Analysis

We conducted a descriptive analysis and reported counts and percentages for categorical variables and median (minimum, maximum) for continuous variables.

Results

Results of search

Our search returned 10,597 articles for title and abstract review. Of these, 536 were retrieved for full-text review. Only 248 articles met our eligibility criteria. Figure 1 is a flow chart of our screening and selection procedures.

Fig. 1
figure 1

Flow chart of study screening and selection

Characteristics of included studies

The 248 studies included in our review were published between 1998 and 2020, with a steady increase over time (Fig. 2). Less than half of the included studies were randomized (108/43.5%). The majority investigated a pharmaceutical intervention (227/91.5%); were conducted in the Americas (137/55.2%) or Africa (71/28.6%). Further characteristics are reported in Table 1.

Fig. 2
figure 2

Yearly trends in publication of pilot studies in the HIV literature

Table 1 Baseline characteristics of included studies

Outcomes

Nomenclature

This has been clarified. New sentence: “Most studies were easily identifiable as pilot or feasibility studies, with 179 studies (72.2%) including the terms pilot, feasibility, or a feasibility outcome in the study title to denote the pilot status.” Feasibility outcomes were used to denote pilot status in 27 of these studies (15.1%). This was often done with the feasibility outcome “acceptance.” For example, a study was titled “Acceptability of a trial of vaginal progesterone for the prevention of preterm birth among HIV-infected women in Lusaka, Zambia: A mixed methods study” [44]. The remaining 69 studies (27.8%) had no indication of their pilot nature in the title.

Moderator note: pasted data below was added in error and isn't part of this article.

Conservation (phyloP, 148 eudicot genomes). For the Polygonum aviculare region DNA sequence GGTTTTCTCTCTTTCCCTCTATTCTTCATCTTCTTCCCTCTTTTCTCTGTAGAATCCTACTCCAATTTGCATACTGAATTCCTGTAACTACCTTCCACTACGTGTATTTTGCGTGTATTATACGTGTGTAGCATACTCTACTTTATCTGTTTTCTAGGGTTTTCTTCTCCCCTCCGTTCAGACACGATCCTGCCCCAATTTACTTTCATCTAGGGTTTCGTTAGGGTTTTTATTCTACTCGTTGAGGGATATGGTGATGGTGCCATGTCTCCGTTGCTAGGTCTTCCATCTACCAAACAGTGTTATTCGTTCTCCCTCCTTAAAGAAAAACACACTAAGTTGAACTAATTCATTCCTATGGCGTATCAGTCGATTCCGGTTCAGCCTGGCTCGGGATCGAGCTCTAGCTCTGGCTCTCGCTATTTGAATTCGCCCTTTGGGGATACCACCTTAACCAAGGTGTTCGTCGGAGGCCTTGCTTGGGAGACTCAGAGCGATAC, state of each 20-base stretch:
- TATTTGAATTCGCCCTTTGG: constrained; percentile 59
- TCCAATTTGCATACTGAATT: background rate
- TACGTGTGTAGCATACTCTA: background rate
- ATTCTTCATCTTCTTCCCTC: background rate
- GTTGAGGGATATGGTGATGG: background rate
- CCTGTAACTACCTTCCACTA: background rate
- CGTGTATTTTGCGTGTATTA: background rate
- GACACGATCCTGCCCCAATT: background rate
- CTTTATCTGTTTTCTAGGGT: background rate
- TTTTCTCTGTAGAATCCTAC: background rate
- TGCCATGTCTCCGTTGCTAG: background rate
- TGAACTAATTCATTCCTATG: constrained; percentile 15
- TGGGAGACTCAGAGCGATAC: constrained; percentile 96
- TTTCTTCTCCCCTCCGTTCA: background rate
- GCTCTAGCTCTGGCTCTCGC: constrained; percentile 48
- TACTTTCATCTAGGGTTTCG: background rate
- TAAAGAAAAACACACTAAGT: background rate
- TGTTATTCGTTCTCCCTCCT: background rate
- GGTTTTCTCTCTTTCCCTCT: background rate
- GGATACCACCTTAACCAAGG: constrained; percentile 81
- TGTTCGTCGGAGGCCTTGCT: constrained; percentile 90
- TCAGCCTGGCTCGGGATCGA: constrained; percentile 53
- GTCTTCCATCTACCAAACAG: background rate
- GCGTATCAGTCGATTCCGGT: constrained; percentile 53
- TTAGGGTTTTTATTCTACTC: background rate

Objectives

Study feasibility objectives were often clearly stated in the beginning or at the conclusion of the introduction. The primary objective was feasibility in 162 studies (65.3%). The remaining studies had goals centered around informing the sample size of the larger study, assessing efficacy, intervention development and to assess the reliability of a measure, with feasibility treated as a secondary outcome.

Outcomes

Feasibility outcomes were used as a primary outcome in 157 (63.3%) studies. We found that the feasibility outcomes assessed in the studies in this review could be grouped into 11 categories in total (Table 2). The most common outcomes were acceptance and retention of participants (180/72.6%; 135/54.4%, respectively), as well as evaluating participant enrolment (106/74.6%) and compliance (131/52.8%) to the intervention and study procedures. Trialists also often sought feedback (90/36.3%), primarily from participants and occasionally from study staff. Miscellaneous feasibility outcomes were also assessed and defined in 41 studies. The most common of these were implementation (34/13.7%), intervention initiation (6/2.4%), and consent rate (1/0.4%). The same outcome was defined differently in most instances, see Table 2. The CONSORT extension for pilot studies distinguishes between primary and secondary feasibility outcomes. The former are outcomes that inform the decision about progressing to a full RCT. Secondary feasibility outcomes are those related to patient centered outcomes [45].

Table 2 Feasibility outcomes and definitions

Samples size estimation/justification